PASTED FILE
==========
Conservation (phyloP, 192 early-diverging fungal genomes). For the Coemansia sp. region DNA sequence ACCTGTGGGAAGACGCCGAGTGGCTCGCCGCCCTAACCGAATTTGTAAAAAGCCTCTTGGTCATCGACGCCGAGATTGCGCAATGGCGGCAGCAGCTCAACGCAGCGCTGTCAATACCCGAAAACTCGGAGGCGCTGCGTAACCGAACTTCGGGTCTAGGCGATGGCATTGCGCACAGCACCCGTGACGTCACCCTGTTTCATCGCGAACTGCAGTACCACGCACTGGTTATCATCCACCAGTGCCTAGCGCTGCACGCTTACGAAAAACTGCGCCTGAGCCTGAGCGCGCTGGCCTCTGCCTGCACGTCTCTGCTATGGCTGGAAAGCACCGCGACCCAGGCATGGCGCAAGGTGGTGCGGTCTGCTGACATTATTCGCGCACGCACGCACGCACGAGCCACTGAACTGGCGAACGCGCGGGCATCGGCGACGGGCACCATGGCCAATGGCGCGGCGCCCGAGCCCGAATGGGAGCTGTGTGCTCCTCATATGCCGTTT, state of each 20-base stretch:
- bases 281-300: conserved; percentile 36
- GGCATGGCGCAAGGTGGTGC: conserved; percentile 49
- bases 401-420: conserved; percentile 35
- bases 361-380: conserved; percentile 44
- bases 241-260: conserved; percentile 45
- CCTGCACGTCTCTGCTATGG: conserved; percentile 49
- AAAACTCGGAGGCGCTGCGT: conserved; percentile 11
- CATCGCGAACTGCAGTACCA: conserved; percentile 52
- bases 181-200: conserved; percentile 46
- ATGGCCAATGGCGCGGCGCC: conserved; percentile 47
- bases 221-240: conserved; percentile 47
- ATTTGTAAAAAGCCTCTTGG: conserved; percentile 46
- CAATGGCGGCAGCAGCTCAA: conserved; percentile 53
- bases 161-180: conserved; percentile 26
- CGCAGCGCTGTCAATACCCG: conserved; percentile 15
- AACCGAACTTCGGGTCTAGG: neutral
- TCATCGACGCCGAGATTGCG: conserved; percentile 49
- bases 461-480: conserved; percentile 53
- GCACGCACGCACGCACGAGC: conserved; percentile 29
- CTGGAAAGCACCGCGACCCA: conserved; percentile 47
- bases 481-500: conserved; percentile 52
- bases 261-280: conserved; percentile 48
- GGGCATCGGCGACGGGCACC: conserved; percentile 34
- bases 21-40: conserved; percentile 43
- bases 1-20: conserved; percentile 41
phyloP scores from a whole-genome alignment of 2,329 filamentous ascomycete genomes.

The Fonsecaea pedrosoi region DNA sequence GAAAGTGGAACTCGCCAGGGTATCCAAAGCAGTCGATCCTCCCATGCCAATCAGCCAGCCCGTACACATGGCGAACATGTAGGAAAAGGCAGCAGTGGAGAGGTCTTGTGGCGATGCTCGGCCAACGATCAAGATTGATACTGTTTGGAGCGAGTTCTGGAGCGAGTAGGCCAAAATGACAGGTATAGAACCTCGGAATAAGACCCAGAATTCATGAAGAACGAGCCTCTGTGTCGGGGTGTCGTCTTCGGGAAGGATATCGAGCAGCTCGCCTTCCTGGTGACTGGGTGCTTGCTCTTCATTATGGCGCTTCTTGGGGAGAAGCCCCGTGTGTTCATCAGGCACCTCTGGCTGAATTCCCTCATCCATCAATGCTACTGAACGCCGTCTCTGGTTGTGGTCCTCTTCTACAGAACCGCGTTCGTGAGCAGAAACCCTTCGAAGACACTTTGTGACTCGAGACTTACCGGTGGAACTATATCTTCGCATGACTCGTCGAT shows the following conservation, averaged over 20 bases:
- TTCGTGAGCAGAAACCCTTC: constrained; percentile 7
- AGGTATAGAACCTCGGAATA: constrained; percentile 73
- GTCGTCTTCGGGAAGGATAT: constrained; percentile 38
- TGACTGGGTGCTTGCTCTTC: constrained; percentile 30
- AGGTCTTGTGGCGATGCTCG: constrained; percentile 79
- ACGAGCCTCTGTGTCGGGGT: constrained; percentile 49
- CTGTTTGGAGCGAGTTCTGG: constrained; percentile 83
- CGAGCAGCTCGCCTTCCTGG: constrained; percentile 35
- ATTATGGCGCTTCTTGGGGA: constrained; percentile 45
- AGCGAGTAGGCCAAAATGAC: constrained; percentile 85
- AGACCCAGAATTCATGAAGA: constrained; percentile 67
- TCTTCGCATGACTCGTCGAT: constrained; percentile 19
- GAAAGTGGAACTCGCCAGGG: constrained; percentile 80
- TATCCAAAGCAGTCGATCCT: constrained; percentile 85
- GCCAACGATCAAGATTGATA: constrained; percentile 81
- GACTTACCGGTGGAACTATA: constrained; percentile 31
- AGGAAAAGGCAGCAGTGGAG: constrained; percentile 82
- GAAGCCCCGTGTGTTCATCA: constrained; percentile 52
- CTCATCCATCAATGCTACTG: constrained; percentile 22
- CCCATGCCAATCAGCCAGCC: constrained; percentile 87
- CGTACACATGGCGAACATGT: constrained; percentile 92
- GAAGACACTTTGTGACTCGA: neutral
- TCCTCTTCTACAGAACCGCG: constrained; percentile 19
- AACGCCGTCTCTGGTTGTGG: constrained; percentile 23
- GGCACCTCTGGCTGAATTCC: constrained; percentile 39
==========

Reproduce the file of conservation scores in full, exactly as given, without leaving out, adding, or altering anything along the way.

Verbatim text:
Conservation (phyloP, 192 early-diverging fungal genomes). For the Coemansia sp. region DNA sequence ACCTGTGGGAAGACGCCGAGTGGCTCGCCGCCCTAACCGAATTTGTAAAAAGCCTCTTGGTCATCGACGCCGAGATTGCGCAATGGCGGCAGCAGCTCAACGCAGCGCTGTCAATACCCGAAAACTCGGAGGCGCTGCGTAACCGAACTTCGGGTCTAGGCGATGGCATTGCGCACAGCACCCGTGACGTCACCCTGTTTCATCGCGAACTGCAGTACCACGCACTGGTTATCATCCACCAGTGCCTAGCGCTGCACGCTTACGAAAAACTGCGCCTGAGCCTGAGCGCGCTGGCCTCTGCCTGCACGTCTCTGCTATGGCTGGAAAGCACCGCGACCCAGGCATGGCGCAAGGTGGTGCGGTCTGCTGACATTATTCGCGCACGCACGCACGCACGAGCCACTGAACTGGCGAACGCGCGGGCATCGGCGACGGGCACCATGGCCAATGGCGCGGCGCCCGAGCCCGAATGGGAGCTGTGTGCTCCTCATATGCCGTTT, state of each 20-base stretch:
- bases 281-300: conserved; percentile 36
- GGCATGGCGCAAGGTGGTGC: conserved; percentile 49
- bases 401-420: conserved; percentile 35
- bases 361-380: conserved; percentile 44
- bases 241-260: conserved; percentile 45
- CCTGCACGTCTCTGCTATGG: conserved; percentile 49
- AAAACTCGGAGGCGCTGCGT: conserved; percentile 11
- CATCGCGAACTGCAGTACCA: conserved; percentile 52
- bases 181-200: conserved; percentile 46
- ATGGCCAATGGCGCGGCGCC: conserved; percentile 47
- bases 221-240: conserved; percentile 47
- ATTTGTAAAAAGCCTCTTGG: conserved; percentile 46
- CAATGGCGGCAGCAGCTCAA: conserved; percentile 53
- bases 161-180: conserved; percentile 26
- CGCAGCGCTGTCAATACCCG: conserved; percentile 15
- AACCGAACTTCGGGTCTAGG: neutral
- TCATCGACGCCGAGATTGCG: conserved; percentile 49
- bases 461-480: conserved; percentile 53
- GCACGCACGCACGCACGAGC: conserved; percentile 29
- CTGGAAAGCACCGCGACCCA: conserved; percentile 47
- bases 481-500: conserved; percentile 52
- bases 261-280: conserved; percentile 48
- GGGCATCGGCGACGGGCACC: conserved; percentile 34
- bases 21-40: conserved; percentile 43
- bases 1-20: conserved; percentile 41
phyloP scores from a whole-genome alignment of 2,329 filamentous ascomycete genomes.

The Fonsecaea pedrosoi region DNA sequence GAAAGTGGAACTCGCCAGGGTATCCAAAGCAGTCGATCCTCCCATGCCAATCAGCCAGCCCGTACACATGGCGAACATGTAGGAAAAGGCAGCAGTGGAGAGGTCTTGTGGCGATGCTCGGCCAACGATCAAGATTGATACTGTTTGGAGCGAGTTCTGGAGCGAGTAGGCCAAAATGACAGGTATAGAACCTCGGAATAAGACCCAGAATTCATGAAGAACGAGCCTCTGTGTCGGGGTGTCGTCTTCGGGAAGGATATCGAGCAGCTCGCCTTCCTGGTGACTGGGTGCTTGCTCTTCATTATGGCGCTTCTTGGGGAGAAGCCCCGTGTGTTCATCAGGCACCTCTGGCTGAATTCCCTCATCCATCAATGCTACTGAACGCCGTCTCTGGTTGTGGTCCTCTTCTACAGAACCGCGTTCGTGAGCAGAAACCCTTCGAAGACACTTTGTGACTCGAGACTTACCGGTGGAACTATATCTTCGCATGACTCGTCGAT shows the following conservation, averaged over 20 bases:
- TTCGTGAGCAGAAACCCTTC: constrained; percentile 7
- AGGTATAGAACCTCGGAATA: constrained; percentile 73
- GTCGTCTTCGGGAAGGATAT: constrained; percentile 38
- TGACTGGGTGCTTGCTCTTC: constrained; percentile 30
- AGGTCTTGTGGCGATGCTCG: constrained; percentile 79
- ACGAGCCTCTGTGTCGGGGT: constrained; percentile 49
- CTGTTTGGAGCGAGTTCTGG: constrained; percentile 83
- CGAGCAGCTCGCCTTCCTGG: constrained; percentile 35
- ATTATGGCGCTTCTTGGGGA: constrained; percentile 45
- AGCGAGTAGGCCAAAATGAC: constrained; percentile 85
- AGACCCAGAATTCATGAAGA: constrained; percentile 67
- TCTTCGCATGACTCGTCGAT: constrained; percentile 19
- GAAAGTGGAACTCGCCAGGG: constrained; percentile 80
- TATCCAAAGCAGTCGATCCT: constrained; percentile 85
- GCCAACGATCAAGATTGATA: constrained; percentile 81
- GACTTACCGGTGGAACTATA: constrained; percentile 31
- AGGAAAAGGCAGCAGTGGAG: constrained; percentile 82
- GAAGCCCCGTGTGTTCATCA: constrained; percentile 52
- CTCATCCATCAATGCTACTG: constrained; percentile 22
- CCCATGCCAATCAGCCAGCC: constrained; percentile 87
- CGTACACATGGCGAACATGT: constrained; percentile 92
- GAAGACACTTTGTGACTCGA: neutral
- TCCTCTTCTACAGAACCGCG: constrained; percentile 19
- AACGCCGTCTCTGGTTGTGG: constrained; percentile 23
- GGCACCTCTGGCTGAATTCC: constrained; percentile 39